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To say Peter Ferrara has a lot on his plate would be a major understatement. On the wrestling mat, he has racked up a 15-9 record this season while taking over the starting position in the 149-pound weight class. But this senior is a lot more than just wrestling. He also serves on Student-Athlete Mentoring Program, is an Academic All-ACC honoree and will attend medical school at either Penn State or Thomas Jefferson University this fall.

What is your style of wrestling?
: I think you can attribute most kids’ style of wrestling to where they have come from and how they developed. When I was a first year, I had a lot of problems with my right knee, so on the right leg lead, I couldn’t shoot on it. Because of that, I was forced to use my left leg, so my style has become kind of ambidextrous which I guess is kind of confusing for opponents. It’s more of a slick style now. I don’t really go after kids and move them around much. I watch them and move off their styles or movements. I watch how they lead and how they step and then work off that.

Does that mean you do a lot of thinking while you are on the mat?
That’s my problem sometimes I do too much thinking. It’s not as much thinking as much as it is instinct.

You started at Virginia as a 141-pounder and have since moved up to 149.
I was a light 141 pounds, and even today I am a light 149 pounds. The kids that I was wrestling were just throwing me around. Over the summer I tried to lift a lot and get bigger and I’m just a lean person no matter what, so it was really tough for me to get back to 141 after that. I ended up dropping all the way back to 141 and it was tough to get there and I just did not wrestle well. So much of wrestling is being able to balance the weight cutting with the performance. Some people can weight cut and lose a lot of weight and still wrestle well, but I can’t. It just doesn’t work out well for me.

Tell us about your match last week. It was a big win for you in avenging an earlier loss this season to Old Dominion’s Kaylen Baxter.
It was a big win. I wrestled him at the Michigan State Open and it was a close match then. I think he won by one takedown at the end. It was a tough match, and he’s a big kid. It’s always great to avenge a loss. I didn’t really think of it too much. I just went out and wrestled the way I am capable. I’m learning not to think too much I just have to go out there and do it.

As a senior, where have you come over the last four years as a wrestler?
One of the biggest things where I’ve seen a change is just all-out confidence. When I first came in here, I was not a recruit. I was a step up from a walk-on. I was a non-scholarship recruit. They couldn’t help me get into the school I had to get in on my own. Needless to say, I got my butt kicked the first half of the year. It was a shock because I was a relatively good wrestler in high school I got sixth in the state and I came in here and I was wrestling state champs and kids that had wrestled all year round their whole lives. I played lacrosse in high school and did other sports and I didn’t wrestle freestyle. It was very intimidating when I first came in here when you’re not only in your first year, but everybody else is better than you or seems like they’re better than you. Over the years, you beat a kid and coach tells you how good he was in high school and you realize that high school doesn’t matter anymore. When I was in high school, I never thought I was going to be a Division I wrestler. To be here now and starting, it just goes to show that you may not think you can do something, but if you push yourself and challenge yourself, you will be amazed what you can do.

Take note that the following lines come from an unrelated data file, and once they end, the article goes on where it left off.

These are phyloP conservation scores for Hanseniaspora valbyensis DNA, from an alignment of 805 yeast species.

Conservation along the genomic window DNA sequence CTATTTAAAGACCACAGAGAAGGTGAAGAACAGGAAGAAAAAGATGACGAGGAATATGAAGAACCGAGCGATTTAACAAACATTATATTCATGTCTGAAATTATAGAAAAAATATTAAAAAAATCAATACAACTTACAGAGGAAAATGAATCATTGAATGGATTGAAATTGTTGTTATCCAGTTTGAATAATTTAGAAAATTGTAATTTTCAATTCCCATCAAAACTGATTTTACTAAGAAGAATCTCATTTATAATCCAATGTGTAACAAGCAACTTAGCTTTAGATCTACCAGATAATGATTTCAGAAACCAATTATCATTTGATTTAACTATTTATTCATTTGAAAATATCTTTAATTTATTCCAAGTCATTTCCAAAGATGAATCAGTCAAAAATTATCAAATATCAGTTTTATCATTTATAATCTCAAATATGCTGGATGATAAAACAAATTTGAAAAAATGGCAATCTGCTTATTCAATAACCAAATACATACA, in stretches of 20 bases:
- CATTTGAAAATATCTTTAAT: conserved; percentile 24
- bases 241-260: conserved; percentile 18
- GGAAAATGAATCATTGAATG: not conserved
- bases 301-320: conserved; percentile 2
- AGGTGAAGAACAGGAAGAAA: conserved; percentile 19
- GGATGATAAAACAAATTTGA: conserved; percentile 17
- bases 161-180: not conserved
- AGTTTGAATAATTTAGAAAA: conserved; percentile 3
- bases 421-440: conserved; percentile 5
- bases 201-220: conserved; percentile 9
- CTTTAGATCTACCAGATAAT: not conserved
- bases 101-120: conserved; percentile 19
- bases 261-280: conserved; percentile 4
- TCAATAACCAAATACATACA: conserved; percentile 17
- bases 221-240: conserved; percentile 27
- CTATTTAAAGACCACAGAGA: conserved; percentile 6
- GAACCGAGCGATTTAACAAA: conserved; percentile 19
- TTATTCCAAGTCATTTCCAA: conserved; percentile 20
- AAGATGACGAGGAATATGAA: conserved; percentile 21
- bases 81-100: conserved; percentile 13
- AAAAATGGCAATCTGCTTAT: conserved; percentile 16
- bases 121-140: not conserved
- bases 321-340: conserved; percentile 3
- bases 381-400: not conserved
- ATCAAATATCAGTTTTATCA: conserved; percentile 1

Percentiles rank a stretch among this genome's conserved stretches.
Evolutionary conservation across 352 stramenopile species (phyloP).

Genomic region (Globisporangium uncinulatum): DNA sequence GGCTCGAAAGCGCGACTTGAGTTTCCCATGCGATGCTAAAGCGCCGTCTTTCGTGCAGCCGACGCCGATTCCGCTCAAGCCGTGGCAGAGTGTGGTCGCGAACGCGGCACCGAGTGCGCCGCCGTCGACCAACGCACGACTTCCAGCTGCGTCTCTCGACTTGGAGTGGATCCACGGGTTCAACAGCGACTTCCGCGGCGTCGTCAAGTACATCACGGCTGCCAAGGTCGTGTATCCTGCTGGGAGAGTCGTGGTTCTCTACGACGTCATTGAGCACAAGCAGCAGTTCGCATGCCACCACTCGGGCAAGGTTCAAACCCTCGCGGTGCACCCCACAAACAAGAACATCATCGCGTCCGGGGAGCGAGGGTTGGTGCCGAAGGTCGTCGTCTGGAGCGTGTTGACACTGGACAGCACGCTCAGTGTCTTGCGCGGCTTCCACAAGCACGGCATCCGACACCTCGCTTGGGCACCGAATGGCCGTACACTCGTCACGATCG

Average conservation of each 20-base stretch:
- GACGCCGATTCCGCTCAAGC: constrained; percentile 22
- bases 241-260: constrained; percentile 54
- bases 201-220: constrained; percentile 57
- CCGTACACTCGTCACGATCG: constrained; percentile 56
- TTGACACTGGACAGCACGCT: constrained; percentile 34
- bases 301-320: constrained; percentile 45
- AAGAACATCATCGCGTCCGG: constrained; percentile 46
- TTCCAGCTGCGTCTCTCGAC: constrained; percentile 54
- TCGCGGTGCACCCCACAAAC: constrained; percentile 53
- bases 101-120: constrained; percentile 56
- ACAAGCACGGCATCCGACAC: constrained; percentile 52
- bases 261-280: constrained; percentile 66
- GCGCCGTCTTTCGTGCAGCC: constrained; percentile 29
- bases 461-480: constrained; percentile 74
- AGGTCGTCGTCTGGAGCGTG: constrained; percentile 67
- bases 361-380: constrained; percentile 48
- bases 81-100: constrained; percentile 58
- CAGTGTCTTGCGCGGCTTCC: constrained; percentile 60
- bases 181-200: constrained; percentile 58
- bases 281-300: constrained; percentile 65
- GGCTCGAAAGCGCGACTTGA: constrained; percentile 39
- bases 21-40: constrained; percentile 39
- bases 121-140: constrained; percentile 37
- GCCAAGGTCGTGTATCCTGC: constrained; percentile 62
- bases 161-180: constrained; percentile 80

How has your style of wrestling changed?
Overall, my whole style has changed. There are many things I did in high school where just because I was quick enough to do it, it would work. Here it didn’t work. I have become much better at hand fighting and I’ve become much better on top. You look at Coach Garland you can take him down, but you can’t get out. If he takes you down, you can’t get out. He’ll ride hard on top. I think I’ve developed myself as a top wrestler and on my feet. I was always nervous in high school being on my feet. If I were most comfortable, I would be on top. I would never let anybody up. Now, I feel comfortable on my feet. That is really important because you could spend a whole match on your feet or you could spend a whole match on bottom. It all starts on your feet and it’s by far the most important position. I’m much more well-rounded as a wrestler.

How has the UVa wrestling program evolved during your four years here?
When I was a freshman coming in, there was only one senior on the team and probably eight kids quit that first year. We had a lot of recruits come in that couldn’t hang and we had some upperclassmen that couldn’t hang. There was nobody to really look up to as a freshman. It means so much that our senior class is much better role models for the younger kids and with guys like Chris Henrich you can see it because he came in here and saw where the program was going and looked up to the older kids and then was able to become a role model himself. A good program is something that takes its talent and makes use of it and not only do we have that talent, but we are using it to its full potential.